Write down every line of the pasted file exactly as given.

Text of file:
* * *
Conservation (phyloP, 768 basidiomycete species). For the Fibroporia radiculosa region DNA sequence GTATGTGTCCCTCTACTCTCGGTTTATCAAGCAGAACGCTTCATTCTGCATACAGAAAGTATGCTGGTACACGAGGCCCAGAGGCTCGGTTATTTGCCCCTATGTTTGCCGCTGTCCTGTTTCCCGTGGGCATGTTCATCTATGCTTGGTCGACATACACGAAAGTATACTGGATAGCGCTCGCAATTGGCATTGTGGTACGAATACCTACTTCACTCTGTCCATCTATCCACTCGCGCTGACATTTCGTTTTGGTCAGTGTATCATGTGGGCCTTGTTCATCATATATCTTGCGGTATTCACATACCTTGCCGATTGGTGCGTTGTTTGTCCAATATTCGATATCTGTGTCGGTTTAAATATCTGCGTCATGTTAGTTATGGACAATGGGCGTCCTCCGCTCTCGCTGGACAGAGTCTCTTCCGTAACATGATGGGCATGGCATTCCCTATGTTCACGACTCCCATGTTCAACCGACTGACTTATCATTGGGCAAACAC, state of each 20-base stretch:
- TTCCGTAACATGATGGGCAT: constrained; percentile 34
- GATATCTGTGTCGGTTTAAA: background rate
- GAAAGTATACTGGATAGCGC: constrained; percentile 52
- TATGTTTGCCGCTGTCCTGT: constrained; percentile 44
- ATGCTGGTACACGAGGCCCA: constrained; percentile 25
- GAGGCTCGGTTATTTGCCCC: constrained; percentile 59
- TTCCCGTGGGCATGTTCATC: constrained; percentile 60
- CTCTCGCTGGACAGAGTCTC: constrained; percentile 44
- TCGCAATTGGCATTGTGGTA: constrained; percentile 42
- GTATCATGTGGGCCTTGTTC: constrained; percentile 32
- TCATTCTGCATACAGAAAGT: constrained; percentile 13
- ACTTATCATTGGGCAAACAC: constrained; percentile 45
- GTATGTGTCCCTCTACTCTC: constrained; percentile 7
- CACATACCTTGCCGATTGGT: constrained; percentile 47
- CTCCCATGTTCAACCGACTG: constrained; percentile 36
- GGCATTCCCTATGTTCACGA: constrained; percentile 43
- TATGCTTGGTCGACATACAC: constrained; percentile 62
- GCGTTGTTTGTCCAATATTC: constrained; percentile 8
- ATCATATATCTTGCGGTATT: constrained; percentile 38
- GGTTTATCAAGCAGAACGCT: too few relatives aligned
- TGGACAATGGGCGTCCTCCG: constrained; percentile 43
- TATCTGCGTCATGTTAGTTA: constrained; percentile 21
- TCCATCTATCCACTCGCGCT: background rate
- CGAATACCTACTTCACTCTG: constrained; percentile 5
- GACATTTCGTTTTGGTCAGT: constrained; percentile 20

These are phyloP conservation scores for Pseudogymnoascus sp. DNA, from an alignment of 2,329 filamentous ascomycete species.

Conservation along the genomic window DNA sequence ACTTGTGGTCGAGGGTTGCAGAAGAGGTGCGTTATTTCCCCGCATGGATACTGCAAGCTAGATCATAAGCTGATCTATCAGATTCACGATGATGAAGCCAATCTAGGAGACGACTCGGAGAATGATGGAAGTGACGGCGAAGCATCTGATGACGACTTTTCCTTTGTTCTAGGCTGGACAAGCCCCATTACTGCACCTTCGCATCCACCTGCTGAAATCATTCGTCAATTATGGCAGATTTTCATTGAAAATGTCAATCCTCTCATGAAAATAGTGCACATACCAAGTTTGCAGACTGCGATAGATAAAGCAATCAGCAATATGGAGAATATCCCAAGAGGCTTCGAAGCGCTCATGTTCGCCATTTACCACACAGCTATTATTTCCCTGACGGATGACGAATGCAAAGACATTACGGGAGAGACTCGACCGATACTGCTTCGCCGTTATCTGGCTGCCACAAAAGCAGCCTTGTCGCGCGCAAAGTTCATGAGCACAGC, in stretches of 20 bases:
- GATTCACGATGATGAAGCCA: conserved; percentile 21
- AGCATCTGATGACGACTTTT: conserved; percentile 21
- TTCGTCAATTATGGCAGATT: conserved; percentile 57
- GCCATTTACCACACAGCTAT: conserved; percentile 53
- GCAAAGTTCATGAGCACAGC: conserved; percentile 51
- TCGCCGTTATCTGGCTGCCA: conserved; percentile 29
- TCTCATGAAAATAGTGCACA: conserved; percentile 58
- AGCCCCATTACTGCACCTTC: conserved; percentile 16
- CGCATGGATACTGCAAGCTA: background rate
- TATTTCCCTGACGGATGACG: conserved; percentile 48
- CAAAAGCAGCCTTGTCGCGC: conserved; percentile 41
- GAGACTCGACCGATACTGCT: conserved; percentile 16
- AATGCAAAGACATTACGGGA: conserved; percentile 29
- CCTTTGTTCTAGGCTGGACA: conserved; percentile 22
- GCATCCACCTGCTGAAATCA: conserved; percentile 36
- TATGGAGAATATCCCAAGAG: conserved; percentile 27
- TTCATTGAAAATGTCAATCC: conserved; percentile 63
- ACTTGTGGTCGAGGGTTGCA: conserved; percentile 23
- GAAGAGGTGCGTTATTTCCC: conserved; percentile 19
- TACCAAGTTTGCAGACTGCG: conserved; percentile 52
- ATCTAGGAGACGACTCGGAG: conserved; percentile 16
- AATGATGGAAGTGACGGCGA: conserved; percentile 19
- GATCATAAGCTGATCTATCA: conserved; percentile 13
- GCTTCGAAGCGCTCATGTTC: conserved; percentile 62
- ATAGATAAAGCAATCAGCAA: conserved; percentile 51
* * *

Conservation (phyloP, 768 basidiomycete species). For the Fibroporia radiculosa region DNA sequence GTATGTGTCCCTCTACTCTCGGTTTATCAAGCAGAACGCTTCATTCTGCATACAGAAAGTATGCTGGTACACGAGGCCCAGAGGCTCGGTTATTTGCCCCTATGTTTGCCGCTGTCCTGTTTCCCGTGGGCATGTTCATCTATGCTTGGTCGACATACACGAAAGTATACTGGATAGCGCTCGCAATTGGCATTGTGGTACGAATACCTACTTCACTCTGTCCATCTATCCACTCGCGCTGACATTTCGTTTTGGTCAGTGTATCATGTGGGCCTTGTTCATCATATATCTTGCGGTATTCACATACCTTGCCGATTGGTGCGTTGTTTGTCCAATATTCGATATCTGTGTCGGTTTAAATATCTGCGTCATGTTAGTTATGGACAATGGGCGTCCTCCGCTCTCGCTGGACAGAGTCTCTTCCGTAACATGATGGGCATGGCATTCCCTATGTTCACGACTCCCATGTTCAACCGACTGACTTATCATTGGGCAAACAC, state of each 20-base stretch:
- TTCCGTAACATGATGGGCAT: constrained; percentile 34
- GATATCTGTGTCGGTTTAAA: background rate
- GAAAGTATACTGGATAGCGC: constrained; percentile 52
- TATGTTTGCCGCTGTCCTGT: constrained; percentile 44
- ATGCTGGTACACGAGGCCCA: constrained; percentile 25
- GAGGCTCGGTTATTTGCCCC: constrained; percentile 59
- TTCCCGTGGGCATGTTCATC: constrained; percentile 60
- CTCTCGCTGGACAGAGTCTC: constrained; percentile 44
- TCGCAATTGGCATTGTGGTA: constrained; percentile 42
- GTATCATGTGGGCCTTGTTC: constrained; percentile 32
- TCATTCTGCATACAGAAAGT: constrained; percentile 13
- ACTTATCATTGGGCAAACAC: constrained; percentile 45
- GTATGTGTCCCTCTACTCTC: constrained; percentile 7
- CACATACCTTGCCGATTGGT: constrained; percentile 47
- CTCCCATGTTCAACCGACTG: constrained; percentile 36
- GGCATTCCCTATGTTCACGA: constrained; percentile 43
- TATGCTTGGTCGACATACAC: constrained; percentile 62
- GCGTTGTTTGTCCAATATTC: constrained; percentile 8
- ATCATATATCTTGCGGTATT: constrained; percentile 38
- GGTTTATCAAGCAGAACGCT: too few relatives aligned
- TGGACAATGGGCGTCCTCCG: constrained; percentile 43
- TATCTGCGTCATGTTAGTTA: constrained; percentile 21
- TCCATCTATCCACTCGCGCT: background rate
- CGAATACCTACTTCACTCTG: constrained; percentile 5
- GACATTTCGTTTTGGTCAGT: constrained; percentile 20

These are phyloP conservation scores for Pseudogymnoascus sp. DNA, from an alignment of 2,329 filamentous ascomycete species.

Conservation along the genomic window DNA sequence ACTTGTGGTCGAGGGTTGCAGAAGAGGTGCGTTATTTCCCCGCATGGATACTGCAAGCTAGATCATAAGCTGATCTATCAGATTCACGATGATGAAGCCAATCTAGGAGACGACTCGGAGAATGATGGAAGTGACGGCGAAGCATCTGATGACGACTTTTCCTTTGTTCTAGGCTGGACAAGCCCCATTACTGCACCTTCGCATCCACCTGCTGAAATCATTCGTCAATTATGGCAGATTTTCATTGAAAATGTCAATCCTCTCATGAAAATAGTGCACATACCAAGTTTGCAGACTGCGATAGATAAAGCAATCAGCAATATGGAGAATATCCCAAGAGGCTTCGAAGCGCTCATGTTCGCCATTTACCACACAGCTATTATTTCCCTGACGGATGACGAATGCAAAGACATTACGGGAGAGACTCGACCGATACTGCTTCGCCGTTATCTGGCTGCCACAAAAGCAGCCTTGTCGCGCGCAAAGTTCATGAGCACAGC, in stretches of 20 bases:
- GATTCACGATGATGAAGCCA: conserved; percentile 21
- AGCATCTGATGACGACTTTT: conserved; percentile 21
- TTCGTCAATTATGGCAGATT: conserved; percentile 57
- GCCATTTACCACACAGCTAT: conserved; percentile 53
- GCAAAGTTCATGAGCACAGC: conserved; percentile 51
- TCGCCGTTATCTGGCTGCCA: conserved; percentile 29
- TCTCATGAAAATAGTGCACA: conserved; percentile 58
- AGCCCCATTACTGCACCTTC: conserved; percentile 16
- CGCATGGATACTGCAAGCTA: background rate
- TATTTCCCTGACGGATGACG: conserved; percentile 48
- CAAAAGCAGCCTTGTCGCGC: conserved; percentile 41
- GAGACTCGACCGATACTGCT: conserved; percentile 16
- AATGCAAAGACATTACGGGA: conserved; percentile 29
- CCTTTGTTCTAGGCTGGACA: conserved; percentile 22
- GCATCCACCTGCTGAAATCA: conserved; percentile 36
- TATGGAGAATATCCCAAGAG: conserved; percentile 27
- TTCATTGAAAATGTCAATCC: conserved; percentile 63
- ACTTGTGGTCGAGGGTTGCA: conserved; percentile 23
- GAAGAGGTGCGTTATTTCCC: conserved; percentile 19
- TACCAAGTTTGCAGACTGCG: conserved; percentile 52
- ATCTAGGAGACGACTCGGAG: conserved; percentile 16
- AATGATGGAAGTGACGGCGA: conserved; percentile 19
- GATCATAAGCTGATCTATCA: conserved; percentile 13
- GCTTCGAAGCGCTCATGTTC: conserved; percentile 62
- ATAGATAAAGCAATCAGCAA: conserved; percentile 51